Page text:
Writing job application letters
A letter of application will probably be the first contact you have with a prospective employer. It is therefore
important that your written work makes a good fist impression. Make sure that your letter clear and legible,
and try not to make it too wordy - your skills and talents need to stand out.
Always read the job advertisement thoroughly; underline the skills that the employer is looking for and make
sure you demonstrate that you have these skills in your letter. Don’t be embarrassed or shy; always be
confident that you are the perfect person for the job.
Make sure that you don’t forget the obvious - your name, address, contact details and the date. Enclose a copy
of your CV if requested.
You will impress the employer if you have found out the name of the person you need to write to; it
demonstrates that you have been proactive and that you pay attention to detail. If you start your letter with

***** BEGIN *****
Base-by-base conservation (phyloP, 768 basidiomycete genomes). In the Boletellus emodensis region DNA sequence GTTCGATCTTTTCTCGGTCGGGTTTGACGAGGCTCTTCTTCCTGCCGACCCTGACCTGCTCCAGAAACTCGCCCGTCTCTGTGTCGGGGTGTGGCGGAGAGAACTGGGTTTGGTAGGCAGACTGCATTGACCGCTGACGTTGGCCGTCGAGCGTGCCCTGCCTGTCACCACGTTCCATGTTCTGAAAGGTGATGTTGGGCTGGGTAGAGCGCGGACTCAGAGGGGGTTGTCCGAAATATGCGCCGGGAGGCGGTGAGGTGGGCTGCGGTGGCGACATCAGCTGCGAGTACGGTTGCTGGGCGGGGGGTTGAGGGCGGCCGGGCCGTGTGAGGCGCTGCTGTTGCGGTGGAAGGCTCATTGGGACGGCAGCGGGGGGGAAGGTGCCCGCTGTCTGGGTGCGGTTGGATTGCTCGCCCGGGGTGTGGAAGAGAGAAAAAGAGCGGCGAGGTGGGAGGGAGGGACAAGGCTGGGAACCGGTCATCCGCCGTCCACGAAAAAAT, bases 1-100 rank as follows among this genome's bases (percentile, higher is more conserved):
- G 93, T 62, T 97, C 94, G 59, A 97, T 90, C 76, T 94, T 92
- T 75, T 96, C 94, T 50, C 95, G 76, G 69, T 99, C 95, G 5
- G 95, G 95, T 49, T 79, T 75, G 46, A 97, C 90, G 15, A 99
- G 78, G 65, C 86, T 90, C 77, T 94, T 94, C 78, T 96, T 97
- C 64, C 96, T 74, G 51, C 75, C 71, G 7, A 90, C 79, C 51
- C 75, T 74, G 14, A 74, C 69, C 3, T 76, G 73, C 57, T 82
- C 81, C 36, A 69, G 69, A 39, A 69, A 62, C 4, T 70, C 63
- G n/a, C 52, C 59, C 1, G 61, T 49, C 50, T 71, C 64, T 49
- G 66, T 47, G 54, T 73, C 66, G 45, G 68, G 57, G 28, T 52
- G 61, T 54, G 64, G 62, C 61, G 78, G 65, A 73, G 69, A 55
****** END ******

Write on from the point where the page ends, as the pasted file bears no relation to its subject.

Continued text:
Dear Mrs Jones, end it with Your sincerely. If you start with Dear Sir/Madam, you always end the letter with
If the advertisement has a reference number make sure you include it in your letter; enter it below the opening
Write clearly and don’t use a long word if a short word will do. If you have been unemployed for a while say
how you spend your spare time, for example voluntary work, study etc, and link what you have learnt through
these activities to the skills that the employer is looking for.
Be honest and keep to the facts; don’t say you enjoy bungee jumping - if it isn’t true you could be caught out in
your interview. Be positive but don’t over sell yourself.
Whether you hand write or type your letter make sure it is neat. Leave plenty of space around the edges and
sufficient space between each paragraph. Always use a good pen - you don’t want your prospective employer
struggling to read the words as your pen is running out. And make sure you use good quality paper and